R.I.P. Monarchy: Is The Republic of Great Britain Upon Us?
Life after Queen Elizabeth in the United Kingdom
What took place on the 8th of September 2022 was without question a Black Swan event.
Those who left the shores of the United Kingdom on the 5th of September would have done so with Her Majesty as the reigning monarch and Alexander Boris de Pfeffel Johnson, prime minister.
But within 72 hours, seismic changes had taken place.
Not only did we have to contend with an unelected premier in Liz Truss but also with the sudden illness and death of Her Majesty, the Queen, thus bringing about a degree of confusion within the ranks of the establishment.
Confusion, I hear you ask?
A great number of us will have read the elaborate preparations which have been put in place for the day of Her Majesty’s passing but nothing prepares you for the actual event itself.
When the now deceased Elizabeth II ascended to the throne in 1952, a vast majority of the public saw it as an act of God and very, very few dared to question the usefulness of a constitutional monarchy.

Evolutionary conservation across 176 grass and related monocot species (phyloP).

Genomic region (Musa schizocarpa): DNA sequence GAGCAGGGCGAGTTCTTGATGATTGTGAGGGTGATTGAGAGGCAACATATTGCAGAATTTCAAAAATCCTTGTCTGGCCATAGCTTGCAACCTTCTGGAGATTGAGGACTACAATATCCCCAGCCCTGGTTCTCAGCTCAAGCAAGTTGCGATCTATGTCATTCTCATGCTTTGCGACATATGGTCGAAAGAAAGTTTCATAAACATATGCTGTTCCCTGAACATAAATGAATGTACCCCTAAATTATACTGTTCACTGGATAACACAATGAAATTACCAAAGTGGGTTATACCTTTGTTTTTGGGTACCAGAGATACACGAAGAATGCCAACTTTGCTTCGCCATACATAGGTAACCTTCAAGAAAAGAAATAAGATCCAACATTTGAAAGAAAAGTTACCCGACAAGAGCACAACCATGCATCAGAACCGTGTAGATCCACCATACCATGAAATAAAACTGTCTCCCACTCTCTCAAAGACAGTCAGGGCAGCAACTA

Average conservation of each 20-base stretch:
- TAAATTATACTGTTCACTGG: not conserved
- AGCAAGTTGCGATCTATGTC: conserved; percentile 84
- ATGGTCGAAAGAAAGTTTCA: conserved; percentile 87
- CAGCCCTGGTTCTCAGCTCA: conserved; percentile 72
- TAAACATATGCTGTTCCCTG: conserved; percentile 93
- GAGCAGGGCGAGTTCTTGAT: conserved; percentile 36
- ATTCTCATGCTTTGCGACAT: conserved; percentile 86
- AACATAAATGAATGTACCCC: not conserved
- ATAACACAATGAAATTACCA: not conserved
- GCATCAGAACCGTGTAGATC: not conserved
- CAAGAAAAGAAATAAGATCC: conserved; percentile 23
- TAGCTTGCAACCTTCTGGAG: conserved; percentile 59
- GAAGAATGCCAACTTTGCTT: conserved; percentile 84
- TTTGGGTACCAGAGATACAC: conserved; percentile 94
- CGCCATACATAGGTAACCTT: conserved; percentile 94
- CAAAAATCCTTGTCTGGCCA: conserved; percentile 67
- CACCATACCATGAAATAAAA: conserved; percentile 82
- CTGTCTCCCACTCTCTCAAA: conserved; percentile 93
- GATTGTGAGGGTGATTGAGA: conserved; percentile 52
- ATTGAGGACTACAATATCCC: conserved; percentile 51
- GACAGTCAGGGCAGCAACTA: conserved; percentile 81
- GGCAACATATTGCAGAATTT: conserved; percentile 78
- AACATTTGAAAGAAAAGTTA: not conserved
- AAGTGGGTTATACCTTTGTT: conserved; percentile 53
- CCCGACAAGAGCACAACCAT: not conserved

Great Britain, these days, isn’t much of a christian country nor a deferential one for that matter.
The natives care very little for religion and church attendance has declined precipitously.
And much more importantly, we have had major constitutional changes, such as the devolution of power to Scotland and Wales, which took place on Blair’s watch in 1997 and we also cannot forget the good Friday agreement, which instituted a power sharing arrangement between the protestants and the Catholics in Northern Ireland in 1998.
And when we add Brexit to the mix, which has created whole new sets of problems and laid bare the vulnerabilities of the Union, it is fair to state that Great Britain of 2022 is barely recognizable from the one that Elizabeth II inherited, all those years ago.
These changes along with the increasing detachment from organized religion does put the role of King of the Union and head of the church under intense scrutiny.